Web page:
Literature / The Katurran Odyssey

A very beautiful, underrated, and highly recommended illustrated novel by Terryl Whitlatch, who is best known as one of the key concept artists who worked on Star Wars. She designed many of the incidental characters. The book may be her way of saying, "No, I Did Not Make That Up" by depicting the very real creatures who inspired her.

The story is set in a world populated entirely by Intellectual Animals. Katook is a young Ring-Tailed Lemur who ventures to a forbidden area of his once-idyllic island home that is now in the grip of a famine. Learning a dark and terrible secret, and forever singled out by the deity of his people, he is banished by the tribal elders and ventures across the sea in search of other lemurs. Instead, he finds a wide variety of monkey tribes, each with differing opinions of Katook's destiny. He finds fierce, frightening creatures. And he finds Quigga, a conceited Quagga who gradually accepts the little primate first as a traveling companion and finally as an equal. Katook eventually receives a message from his god, returns to save his tribe, and good times are had by all.

The artwork in the novel is unbelievable. The story... is a perfect storm of The Hero's Journey Tropes and Animal Tropes. It's still cool to look at. See also a cinematic script.

Tropes used include:

  • Attention Deficit... Ooh, Shiny! - I mean, damn those illustrations are amazing...
  • Bamboo Technology - Mostly. There's a bit of Schizo Tech too in the form of a projector that is a fairly important plot point and in offhand mentions of metalwork and such.
  • Call a Rabbit a "Smeerp" - Several animals are given ficticious names. Some are land-before-time-esque, like "Bone Crushers" (Andrewsarchus), and others are creative neologisms based on the species' scientific name or non-anglophone renditions (like the various monkey species).
  • Call a Smeerp a "Rabbit" - For some bizarre reason the elephant birds are called "moas", even though the artist herself went as far as distinguishing them from moa depictions by giving them wings and cassowary-like faces.
  • Carnivore Confusion - And talk about confusing...
  • Corrupt Church: What kicks the main plot: the lemur religion is pretty much a catholic church-esque farce dipped in malagasy trappings.
  • Crystal Dragon Jesus - The Fossah is a stand-in for God (Word of God even claims inspiration from Aslan), and Katook is ultimately chosen by it and redeems his people's church.
  • Deliberate Values Dissonance - Katook meets five other tribes of monkeys, each with their own philosophy and ways of life. Considering that lemurs are just about the only primates that could be considered pacifists, much culture-clashing ensues.
  • Doing In the Wizard - Actually forms part of the denoument.
  • Everything's Better with Monkeys - Writ large.
  • Fantasy Counterpart Culture: It's basically The Last Airbender of furry settings.
    • The lemurs in the island of Bohibbah bear some resemblance to native Malagasy peoples.
    • The thriving city of Acco is clearly based on Turkish merchant culture and architecture.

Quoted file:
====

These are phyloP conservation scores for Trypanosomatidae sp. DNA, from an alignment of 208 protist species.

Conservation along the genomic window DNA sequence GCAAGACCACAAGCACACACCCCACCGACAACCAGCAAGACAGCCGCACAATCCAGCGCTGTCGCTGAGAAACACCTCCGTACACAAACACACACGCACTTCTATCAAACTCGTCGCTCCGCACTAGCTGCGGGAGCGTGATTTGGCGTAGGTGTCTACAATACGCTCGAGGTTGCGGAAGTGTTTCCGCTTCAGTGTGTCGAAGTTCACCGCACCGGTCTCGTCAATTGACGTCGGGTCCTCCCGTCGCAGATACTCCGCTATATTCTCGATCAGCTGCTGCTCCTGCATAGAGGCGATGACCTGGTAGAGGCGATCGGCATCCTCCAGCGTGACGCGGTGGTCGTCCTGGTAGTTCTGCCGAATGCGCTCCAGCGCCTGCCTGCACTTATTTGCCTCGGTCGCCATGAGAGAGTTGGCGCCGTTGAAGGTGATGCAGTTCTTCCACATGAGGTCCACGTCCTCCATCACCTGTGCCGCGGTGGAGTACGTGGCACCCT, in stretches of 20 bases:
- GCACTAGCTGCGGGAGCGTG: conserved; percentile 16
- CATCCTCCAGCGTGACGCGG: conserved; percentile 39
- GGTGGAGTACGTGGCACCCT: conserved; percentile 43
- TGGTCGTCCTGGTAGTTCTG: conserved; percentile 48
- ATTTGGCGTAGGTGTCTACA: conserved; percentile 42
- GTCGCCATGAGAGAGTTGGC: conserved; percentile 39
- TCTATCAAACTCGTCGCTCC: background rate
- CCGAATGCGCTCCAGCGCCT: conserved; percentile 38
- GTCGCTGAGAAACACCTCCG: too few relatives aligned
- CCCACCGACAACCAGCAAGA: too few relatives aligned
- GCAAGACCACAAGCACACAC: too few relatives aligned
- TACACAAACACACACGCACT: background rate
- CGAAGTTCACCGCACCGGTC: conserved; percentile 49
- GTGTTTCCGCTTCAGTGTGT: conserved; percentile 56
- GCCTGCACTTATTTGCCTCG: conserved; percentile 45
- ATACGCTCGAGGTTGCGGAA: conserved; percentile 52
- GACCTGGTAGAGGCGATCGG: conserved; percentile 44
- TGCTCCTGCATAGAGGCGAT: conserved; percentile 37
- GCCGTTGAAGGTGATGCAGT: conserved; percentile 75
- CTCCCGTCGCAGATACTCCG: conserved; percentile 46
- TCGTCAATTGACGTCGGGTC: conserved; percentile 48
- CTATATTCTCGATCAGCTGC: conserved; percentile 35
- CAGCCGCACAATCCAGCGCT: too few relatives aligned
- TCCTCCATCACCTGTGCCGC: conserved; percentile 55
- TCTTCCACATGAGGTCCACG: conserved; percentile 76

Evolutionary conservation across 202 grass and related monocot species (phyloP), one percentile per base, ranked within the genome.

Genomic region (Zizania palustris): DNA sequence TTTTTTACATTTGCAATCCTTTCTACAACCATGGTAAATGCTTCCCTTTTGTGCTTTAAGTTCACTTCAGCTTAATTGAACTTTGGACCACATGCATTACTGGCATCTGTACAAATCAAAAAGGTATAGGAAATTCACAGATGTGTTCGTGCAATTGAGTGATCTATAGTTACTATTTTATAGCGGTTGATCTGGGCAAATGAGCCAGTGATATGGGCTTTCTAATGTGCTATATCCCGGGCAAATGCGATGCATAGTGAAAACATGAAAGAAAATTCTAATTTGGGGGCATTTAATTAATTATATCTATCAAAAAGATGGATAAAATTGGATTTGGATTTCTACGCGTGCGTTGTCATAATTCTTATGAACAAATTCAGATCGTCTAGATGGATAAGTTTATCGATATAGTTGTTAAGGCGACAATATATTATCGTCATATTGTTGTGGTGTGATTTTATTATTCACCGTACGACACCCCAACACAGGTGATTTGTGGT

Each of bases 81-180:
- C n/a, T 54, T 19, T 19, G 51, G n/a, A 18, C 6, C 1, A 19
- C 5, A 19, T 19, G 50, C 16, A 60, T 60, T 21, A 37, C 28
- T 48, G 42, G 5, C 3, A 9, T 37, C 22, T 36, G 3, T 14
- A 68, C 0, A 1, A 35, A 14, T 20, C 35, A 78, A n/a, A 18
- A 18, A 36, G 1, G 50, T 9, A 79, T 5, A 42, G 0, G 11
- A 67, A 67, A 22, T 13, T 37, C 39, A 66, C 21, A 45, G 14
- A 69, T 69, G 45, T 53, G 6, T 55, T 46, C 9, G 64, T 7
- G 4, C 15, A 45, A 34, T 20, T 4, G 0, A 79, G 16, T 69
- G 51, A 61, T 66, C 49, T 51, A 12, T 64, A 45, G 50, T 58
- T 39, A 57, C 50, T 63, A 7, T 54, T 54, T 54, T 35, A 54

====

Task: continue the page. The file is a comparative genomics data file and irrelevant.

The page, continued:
• The Kolloboo are architecturally inspired by East African kingdoms like Zimbabwe, though culturally they're basically Athens. Of all the civilizations shown, they are the only ones with obviously European influences, having books, renaissance-style paintings and even medieval illustrations.
    • The Patah are based off nomadic Saharan peoples like the Amazigh, with plenty of Persian trappings.
    • The Boskiis are based on native Indonesian and Malaysian peoples, with a few Papuan influences.
    • The Dourahn are aesthetically based off the Khmer Empire, with a few Tibetan Buddhist trappings (ironically, given that they're a materialistic, religion-rejecting The Empire).
  • Fantasy World Map - Actually has one on the endpaper.
  • Furry Confusion - A very bizarre example, actually. What determines an animal's sapience in this universe isn't very clear; for instance, birds are randomly either citizens (the merchant city), beasts of burdern (the "moas"), or wild predators (the frigate birds, the "phorcus"). Just about the only animals consistently sapient are the primates, while everything else is determined by what the plot needs.
    • Od Ashud actually has this as a cultural trait. If you are any species other than a Golden Monkey, you're treated as a pet. Or worse.
  • Giant Flyer - Of the few birds who ascend beyond the ranks of background characters, most are fierce flying predators.
  • Horse of a Different Color - Quigga, being an extinct species of zebra, plays this trope straight in the most literal manner. Also there are antelopes, mastodons, glyptodonts, ad infinitum.
  • Loads and Loads of Characters
  • Misplaced Wildlife - There are animals from every continent and geological era mixing it up in the world of Katurrah... which is fictional, so this is actually justified.
  • Most Writers Are Human - Or, rather, Most Writers Are Primates.
  • Shown Their Work - Aside from the legendary army of fantastic monsters, there is only one fictional animal in the whole of the booknote . You'll just have to take her word for it. That said, some prehistoric animal depictions are a bit outdated.
  • Small Name, Big Ego - Quigga is not only quite vain, but fancies himself an exemplary scout despite having no sense of direction.
  • Spirit World
  • "Uh-Oh" Eyes - The book subverts the Supernatural Gold Eyes variety, as gold is a perfectly normal eye color for lemurs. It's Katook's blue eyes that make him a freak.
  • You Can't Go Home Again
  • Walking the Earth
  • Where It All Began
  • The World Tree

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